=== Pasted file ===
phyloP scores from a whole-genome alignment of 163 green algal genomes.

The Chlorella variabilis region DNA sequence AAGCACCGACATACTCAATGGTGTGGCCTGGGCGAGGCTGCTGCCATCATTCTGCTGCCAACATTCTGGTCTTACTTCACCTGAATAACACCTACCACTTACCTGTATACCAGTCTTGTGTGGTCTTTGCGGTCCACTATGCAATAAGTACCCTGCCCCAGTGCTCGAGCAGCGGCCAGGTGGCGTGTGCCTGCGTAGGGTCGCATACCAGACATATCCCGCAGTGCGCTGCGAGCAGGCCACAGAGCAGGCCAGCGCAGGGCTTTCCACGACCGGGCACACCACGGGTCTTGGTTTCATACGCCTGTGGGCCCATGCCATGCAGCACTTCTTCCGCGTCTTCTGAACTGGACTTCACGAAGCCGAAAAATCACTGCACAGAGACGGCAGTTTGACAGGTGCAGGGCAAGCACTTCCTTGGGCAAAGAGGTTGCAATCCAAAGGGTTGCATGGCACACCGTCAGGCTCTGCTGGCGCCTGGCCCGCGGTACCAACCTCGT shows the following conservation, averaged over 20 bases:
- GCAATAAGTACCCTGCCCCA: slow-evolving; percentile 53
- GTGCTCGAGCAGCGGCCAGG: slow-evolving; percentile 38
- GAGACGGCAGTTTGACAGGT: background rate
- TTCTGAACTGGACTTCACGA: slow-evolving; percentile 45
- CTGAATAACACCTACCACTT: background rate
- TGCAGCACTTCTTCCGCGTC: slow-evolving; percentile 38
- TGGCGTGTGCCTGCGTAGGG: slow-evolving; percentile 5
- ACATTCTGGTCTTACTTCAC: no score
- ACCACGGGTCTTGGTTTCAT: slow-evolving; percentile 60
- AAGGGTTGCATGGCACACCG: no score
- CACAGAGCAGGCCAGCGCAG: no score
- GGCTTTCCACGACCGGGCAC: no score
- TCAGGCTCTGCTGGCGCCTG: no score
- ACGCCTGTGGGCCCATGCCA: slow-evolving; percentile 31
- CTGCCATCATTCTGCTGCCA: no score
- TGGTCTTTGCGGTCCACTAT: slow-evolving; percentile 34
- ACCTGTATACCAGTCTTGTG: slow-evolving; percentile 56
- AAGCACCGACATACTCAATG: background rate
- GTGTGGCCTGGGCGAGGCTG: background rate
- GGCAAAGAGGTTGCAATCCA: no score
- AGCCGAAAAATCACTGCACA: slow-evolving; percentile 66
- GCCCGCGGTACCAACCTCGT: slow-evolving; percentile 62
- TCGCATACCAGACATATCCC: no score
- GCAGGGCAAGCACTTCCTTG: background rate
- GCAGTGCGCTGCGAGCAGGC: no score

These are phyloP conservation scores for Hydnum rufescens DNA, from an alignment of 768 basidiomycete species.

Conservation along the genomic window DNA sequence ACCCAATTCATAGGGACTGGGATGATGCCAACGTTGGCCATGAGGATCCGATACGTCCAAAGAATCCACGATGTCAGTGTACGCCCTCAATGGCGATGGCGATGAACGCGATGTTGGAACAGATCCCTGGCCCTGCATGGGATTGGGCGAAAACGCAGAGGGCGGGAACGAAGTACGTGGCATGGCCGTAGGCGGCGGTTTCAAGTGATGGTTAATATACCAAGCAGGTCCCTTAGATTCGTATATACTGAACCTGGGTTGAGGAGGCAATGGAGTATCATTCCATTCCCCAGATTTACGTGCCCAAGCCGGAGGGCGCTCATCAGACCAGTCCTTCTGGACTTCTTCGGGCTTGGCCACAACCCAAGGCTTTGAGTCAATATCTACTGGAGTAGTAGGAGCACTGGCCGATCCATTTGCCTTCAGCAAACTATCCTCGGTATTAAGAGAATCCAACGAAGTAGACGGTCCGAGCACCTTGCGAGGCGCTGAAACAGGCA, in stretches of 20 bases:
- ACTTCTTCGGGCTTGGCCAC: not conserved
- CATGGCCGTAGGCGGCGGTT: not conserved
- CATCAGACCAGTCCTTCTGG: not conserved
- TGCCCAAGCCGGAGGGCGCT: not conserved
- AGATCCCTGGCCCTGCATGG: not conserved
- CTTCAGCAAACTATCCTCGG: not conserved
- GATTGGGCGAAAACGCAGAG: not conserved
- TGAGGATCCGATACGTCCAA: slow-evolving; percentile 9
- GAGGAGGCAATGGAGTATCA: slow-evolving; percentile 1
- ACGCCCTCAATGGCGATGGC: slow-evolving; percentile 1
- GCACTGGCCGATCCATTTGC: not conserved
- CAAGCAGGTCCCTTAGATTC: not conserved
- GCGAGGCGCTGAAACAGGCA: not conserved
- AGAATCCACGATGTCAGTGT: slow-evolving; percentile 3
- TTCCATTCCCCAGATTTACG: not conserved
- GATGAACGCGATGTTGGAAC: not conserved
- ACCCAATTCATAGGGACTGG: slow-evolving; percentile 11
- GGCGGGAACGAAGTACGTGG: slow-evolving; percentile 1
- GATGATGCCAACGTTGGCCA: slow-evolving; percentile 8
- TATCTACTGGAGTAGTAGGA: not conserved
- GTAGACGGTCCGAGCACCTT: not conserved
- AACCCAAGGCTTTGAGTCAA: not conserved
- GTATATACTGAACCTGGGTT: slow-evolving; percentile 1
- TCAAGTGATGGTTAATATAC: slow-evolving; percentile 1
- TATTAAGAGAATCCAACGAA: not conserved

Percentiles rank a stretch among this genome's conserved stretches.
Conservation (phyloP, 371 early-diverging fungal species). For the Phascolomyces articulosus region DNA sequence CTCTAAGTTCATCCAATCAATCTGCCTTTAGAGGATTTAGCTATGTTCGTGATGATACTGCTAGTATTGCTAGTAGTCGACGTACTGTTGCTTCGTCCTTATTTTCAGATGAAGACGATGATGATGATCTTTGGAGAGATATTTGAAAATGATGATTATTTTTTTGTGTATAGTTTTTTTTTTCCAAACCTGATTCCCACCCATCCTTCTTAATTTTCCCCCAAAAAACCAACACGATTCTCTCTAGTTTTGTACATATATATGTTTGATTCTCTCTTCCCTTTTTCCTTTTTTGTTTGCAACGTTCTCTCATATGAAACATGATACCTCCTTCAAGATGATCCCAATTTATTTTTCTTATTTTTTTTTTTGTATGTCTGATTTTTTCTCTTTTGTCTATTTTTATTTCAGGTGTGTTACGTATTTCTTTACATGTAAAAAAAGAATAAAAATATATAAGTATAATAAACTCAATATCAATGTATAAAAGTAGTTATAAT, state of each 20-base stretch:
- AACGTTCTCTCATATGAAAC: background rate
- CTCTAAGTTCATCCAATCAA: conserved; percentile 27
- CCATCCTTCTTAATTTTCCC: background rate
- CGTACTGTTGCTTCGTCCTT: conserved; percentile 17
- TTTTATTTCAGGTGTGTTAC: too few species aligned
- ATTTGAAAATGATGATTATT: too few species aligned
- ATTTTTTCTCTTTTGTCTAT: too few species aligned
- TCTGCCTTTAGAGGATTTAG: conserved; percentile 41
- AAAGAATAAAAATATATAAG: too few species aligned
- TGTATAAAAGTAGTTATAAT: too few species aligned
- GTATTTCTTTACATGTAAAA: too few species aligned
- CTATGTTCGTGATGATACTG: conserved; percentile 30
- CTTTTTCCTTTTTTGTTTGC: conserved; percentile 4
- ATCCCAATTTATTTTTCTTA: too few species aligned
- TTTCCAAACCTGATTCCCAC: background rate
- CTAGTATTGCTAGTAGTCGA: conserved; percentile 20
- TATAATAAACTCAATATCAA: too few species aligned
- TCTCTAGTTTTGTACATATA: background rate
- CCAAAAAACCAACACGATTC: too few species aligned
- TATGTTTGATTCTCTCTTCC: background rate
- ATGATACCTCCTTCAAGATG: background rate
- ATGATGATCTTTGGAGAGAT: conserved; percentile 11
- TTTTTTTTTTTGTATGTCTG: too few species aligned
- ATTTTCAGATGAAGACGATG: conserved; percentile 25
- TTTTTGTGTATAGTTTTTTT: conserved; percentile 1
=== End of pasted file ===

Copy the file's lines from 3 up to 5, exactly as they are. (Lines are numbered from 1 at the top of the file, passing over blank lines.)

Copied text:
- GCAATAAGTACCCTGCCCCA: slow-evolving; percentile 53
- GTGCTCGAGCAGCGGCCAGG: slow-evolving; percentile 38
- GAGACGGCAGTTTGACAGGT: background rate